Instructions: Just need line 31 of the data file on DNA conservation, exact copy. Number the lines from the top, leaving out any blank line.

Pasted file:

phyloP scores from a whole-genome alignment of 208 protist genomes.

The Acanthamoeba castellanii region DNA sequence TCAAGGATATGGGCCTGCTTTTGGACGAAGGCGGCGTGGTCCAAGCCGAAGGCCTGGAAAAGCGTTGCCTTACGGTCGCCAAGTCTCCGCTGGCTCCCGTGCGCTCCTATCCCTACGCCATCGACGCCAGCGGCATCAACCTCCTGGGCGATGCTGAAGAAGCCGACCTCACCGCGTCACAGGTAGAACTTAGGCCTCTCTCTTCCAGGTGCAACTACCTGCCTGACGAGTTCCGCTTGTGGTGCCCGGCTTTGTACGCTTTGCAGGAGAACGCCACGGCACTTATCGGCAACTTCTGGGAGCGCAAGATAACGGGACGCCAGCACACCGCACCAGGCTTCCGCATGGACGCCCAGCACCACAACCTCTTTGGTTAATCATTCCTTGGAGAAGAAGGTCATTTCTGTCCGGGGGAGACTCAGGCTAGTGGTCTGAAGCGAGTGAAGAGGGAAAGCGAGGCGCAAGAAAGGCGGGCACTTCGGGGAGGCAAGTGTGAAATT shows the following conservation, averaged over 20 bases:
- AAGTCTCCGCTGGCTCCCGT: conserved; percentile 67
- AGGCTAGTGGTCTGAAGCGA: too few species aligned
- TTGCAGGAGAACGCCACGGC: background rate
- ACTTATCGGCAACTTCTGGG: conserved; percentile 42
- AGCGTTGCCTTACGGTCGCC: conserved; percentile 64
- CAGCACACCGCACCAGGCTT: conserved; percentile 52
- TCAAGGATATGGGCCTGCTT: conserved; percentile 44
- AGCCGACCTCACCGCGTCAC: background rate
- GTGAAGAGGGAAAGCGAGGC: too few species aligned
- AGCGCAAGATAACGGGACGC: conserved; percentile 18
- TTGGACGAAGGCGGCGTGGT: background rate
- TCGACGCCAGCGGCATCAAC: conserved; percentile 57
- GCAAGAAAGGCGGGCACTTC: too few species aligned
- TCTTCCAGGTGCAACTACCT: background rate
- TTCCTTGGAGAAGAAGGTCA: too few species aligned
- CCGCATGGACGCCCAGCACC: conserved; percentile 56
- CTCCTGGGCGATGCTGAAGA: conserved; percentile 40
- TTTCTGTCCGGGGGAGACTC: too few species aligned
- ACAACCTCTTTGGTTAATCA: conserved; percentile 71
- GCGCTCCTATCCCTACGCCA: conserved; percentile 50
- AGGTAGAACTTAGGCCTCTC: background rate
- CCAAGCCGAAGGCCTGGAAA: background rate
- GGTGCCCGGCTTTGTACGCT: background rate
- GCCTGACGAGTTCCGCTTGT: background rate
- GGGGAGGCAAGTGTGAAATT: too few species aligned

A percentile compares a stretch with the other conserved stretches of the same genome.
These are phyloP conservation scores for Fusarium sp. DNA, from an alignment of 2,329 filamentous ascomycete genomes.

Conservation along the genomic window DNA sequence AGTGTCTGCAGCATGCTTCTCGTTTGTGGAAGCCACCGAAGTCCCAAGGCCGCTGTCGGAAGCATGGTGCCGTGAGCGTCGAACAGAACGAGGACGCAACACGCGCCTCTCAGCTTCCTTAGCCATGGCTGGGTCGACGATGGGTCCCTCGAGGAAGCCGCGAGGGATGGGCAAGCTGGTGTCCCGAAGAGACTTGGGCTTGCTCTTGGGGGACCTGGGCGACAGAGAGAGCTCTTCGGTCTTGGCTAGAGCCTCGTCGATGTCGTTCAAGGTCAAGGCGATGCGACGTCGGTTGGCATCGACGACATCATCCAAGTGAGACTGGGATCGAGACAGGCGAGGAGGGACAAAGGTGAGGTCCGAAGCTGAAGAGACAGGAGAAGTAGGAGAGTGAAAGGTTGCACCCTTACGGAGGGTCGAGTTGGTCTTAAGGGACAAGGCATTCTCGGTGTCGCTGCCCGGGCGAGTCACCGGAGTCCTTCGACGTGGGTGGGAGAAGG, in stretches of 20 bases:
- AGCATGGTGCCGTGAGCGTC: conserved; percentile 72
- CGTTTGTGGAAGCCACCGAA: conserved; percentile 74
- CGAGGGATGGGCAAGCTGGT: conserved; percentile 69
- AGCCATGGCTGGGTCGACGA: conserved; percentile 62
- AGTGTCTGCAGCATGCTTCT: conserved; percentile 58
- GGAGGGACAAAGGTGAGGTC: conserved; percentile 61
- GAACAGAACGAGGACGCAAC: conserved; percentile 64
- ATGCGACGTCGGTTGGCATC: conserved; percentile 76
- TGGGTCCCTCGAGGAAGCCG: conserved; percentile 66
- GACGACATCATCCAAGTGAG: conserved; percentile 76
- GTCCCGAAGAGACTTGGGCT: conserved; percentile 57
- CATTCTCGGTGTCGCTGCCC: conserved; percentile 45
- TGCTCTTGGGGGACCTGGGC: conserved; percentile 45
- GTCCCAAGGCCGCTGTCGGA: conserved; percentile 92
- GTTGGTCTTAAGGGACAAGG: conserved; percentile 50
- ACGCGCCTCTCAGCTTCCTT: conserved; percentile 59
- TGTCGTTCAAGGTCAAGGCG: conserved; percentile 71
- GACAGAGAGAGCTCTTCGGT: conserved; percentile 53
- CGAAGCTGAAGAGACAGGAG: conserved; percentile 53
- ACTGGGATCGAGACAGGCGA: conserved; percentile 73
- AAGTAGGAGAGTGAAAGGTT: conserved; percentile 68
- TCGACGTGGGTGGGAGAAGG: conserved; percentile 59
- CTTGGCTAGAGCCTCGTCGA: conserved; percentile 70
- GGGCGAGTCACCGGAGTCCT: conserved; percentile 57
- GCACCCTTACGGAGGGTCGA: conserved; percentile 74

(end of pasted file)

- AGCATGGTGCCGTGAGCGTC: conserved; percentile 72